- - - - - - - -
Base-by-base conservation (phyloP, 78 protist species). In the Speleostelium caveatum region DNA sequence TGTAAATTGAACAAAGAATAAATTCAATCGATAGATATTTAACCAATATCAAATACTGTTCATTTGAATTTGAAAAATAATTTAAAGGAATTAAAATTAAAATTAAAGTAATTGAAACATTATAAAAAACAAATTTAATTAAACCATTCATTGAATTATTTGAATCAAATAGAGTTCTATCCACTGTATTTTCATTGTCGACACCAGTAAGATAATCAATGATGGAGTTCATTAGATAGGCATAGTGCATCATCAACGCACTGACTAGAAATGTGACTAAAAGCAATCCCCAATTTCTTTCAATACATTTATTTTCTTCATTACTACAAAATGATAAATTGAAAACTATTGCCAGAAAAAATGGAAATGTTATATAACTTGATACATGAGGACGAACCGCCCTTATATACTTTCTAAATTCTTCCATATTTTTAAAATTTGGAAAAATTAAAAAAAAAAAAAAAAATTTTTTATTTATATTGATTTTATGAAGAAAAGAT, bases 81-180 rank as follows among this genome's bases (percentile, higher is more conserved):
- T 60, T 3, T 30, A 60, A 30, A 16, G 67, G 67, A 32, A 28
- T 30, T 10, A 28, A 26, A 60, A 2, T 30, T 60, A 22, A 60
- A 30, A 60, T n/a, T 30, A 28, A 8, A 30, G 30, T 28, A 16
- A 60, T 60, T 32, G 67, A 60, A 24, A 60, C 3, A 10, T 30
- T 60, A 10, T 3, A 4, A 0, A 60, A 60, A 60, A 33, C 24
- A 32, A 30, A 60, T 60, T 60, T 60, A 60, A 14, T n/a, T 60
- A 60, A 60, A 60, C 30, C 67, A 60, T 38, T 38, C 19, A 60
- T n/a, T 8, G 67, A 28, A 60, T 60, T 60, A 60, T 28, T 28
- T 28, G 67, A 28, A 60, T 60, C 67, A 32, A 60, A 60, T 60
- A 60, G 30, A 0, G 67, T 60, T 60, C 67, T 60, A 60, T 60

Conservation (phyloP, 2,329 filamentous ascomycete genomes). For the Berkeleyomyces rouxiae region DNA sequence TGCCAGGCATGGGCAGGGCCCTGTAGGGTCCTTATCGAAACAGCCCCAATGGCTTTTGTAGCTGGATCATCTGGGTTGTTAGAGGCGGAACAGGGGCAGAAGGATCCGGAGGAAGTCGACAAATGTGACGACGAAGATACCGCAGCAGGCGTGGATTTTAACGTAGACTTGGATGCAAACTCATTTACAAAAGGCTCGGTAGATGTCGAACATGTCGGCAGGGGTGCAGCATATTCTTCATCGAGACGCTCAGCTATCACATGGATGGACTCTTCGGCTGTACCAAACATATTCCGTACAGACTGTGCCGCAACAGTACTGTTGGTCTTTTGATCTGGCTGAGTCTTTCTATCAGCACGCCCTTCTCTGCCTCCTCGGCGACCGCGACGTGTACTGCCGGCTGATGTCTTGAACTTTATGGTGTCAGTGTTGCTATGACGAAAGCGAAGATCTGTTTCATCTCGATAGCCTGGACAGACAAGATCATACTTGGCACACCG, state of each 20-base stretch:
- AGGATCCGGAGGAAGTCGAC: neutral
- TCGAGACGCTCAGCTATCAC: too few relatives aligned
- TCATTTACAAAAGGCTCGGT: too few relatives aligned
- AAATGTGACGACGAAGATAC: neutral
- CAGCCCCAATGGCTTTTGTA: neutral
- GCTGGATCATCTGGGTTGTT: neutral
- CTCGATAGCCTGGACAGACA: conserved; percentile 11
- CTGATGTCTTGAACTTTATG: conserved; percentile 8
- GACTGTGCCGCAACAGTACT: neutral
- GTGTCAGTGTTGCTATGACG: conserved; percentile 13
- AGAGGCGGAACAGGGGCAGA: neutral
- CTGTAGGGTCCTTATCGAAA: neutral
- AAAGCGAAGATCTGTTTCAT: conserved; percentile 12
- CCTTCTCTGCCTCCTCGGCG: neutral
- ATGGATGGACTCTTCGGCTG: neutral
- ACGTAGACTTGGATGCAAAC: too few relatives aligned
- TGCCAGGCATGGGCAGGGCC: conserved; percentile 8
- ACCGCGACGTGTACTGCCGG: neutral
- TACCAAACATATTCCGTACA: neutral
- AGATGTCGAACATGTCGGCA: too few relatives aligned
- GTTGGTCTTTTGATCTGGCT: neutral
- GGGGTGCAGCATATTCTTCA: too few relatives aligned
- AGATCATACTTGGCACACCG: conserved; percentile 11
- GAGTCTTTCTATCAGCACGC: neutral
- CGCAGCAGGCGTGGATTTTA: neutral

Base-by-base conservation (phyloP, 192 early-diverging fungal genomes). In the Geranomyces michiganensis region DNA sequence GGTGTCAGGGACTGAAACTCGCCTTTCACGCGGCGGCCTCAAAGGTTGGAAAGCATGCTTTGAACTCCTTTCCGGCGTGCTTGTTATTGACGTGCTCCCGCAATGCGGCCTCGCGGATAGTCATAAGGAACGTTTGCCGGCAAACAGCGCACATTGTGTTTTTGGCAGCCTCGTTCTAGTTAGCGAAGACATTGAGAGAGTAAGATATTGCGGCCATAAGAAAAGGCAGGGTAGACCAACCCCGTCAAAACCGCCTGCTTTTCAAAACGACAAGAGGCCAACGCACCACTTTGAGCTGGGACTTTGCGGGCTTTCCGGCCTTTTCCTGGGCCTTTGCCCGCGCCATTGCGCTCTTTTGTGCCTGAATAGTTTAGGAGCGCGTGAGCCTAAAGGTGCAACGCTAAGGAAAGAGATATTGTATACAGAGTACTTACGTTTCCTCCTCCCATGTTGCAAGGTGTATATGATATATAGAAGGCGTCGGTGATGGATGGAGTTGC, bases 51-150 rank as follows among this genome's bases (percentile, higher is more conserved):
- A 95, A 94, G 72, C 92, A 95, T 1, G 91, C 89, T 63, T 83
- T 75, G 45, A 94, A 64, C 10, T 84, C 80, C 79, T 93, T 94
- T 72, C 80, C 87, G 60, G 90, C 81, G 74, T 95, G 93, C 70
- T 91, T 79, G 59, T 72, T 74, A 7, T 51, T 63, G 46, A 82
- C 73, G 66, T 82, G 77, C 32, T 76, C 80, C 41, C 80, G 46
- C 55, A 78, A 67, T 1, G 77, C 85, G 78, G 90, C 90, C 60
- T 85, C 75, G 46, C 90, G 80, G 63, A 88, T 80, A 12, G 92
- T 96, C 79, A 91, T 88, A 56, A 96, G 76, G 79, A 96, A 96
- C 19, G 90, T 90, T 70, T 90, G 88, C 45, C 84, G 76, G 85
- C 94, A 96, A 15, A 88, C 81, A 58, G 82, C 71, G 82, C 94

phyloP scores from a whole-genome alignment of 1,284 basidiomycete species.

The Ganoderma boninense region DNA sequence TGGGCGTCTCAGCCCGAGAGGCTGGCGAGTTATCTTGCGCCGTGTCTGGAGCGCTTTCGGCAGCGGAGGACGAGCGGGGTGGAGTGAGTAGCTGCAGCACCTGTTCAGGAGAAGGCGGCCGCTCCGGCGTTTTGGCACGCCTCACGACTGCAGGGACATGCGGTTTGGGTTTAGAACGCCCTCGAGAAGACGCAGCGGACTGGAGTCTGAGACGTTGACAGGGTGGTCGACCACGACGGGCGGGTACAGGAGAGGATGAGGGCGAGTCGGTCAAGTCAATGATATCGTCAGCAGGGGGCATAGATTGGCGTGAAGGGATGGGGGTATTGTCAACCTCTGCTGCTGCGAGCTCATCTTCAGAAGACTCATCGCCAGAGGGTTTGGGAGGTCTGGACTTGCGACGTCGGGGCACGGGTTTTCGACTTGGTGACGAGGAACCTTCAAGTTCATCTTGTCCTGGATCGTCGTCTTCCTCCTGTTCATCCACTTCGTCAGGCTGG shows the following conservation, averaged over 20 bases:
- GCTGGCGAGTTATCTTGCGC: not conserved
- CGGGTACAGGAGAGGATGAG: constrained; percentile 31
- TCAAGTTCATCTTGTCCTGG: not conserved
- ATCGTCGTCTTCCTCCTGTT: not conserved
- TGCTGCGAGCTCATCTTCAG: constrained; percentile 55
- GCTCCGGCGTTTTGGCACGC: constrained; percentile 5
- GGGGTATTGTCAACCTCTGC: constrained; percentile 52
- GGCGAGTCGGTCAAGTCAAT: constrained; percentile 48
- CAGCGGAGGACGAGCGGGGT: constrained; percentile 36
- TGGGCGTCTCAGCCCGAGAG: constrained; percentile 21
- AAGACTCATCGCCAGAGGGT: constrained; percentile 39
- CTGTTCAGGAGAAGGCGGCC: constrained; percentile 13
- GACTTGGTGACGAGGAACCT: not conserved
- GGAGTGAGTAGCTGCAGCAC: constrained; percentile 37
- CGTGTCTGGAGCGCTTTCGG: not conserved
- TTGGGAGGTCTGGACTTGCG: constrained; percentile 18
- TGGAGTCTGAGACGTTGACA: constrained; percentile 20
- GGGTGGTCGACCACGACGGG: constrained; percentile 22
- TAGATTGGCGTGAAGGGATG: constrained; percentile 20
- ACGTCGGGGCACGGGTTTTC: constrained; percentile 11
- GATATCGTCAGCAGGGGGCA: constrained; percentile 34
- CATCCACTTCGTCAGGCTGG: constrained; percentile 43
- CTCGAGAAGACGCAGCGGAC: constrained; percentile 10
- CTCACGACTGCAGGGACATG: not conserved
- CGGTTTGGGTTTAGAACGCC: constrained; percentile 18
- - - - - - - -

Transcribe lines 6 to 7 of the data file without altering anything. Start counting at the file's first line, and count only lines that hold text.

- T 60, A 10, T 3, A 4, A 0, A 60, A 60, A 60, A 33, C 24
- A 32, A 30, A 60, T 60, T 60, T 60, A 60, A 14, T n/a, T 60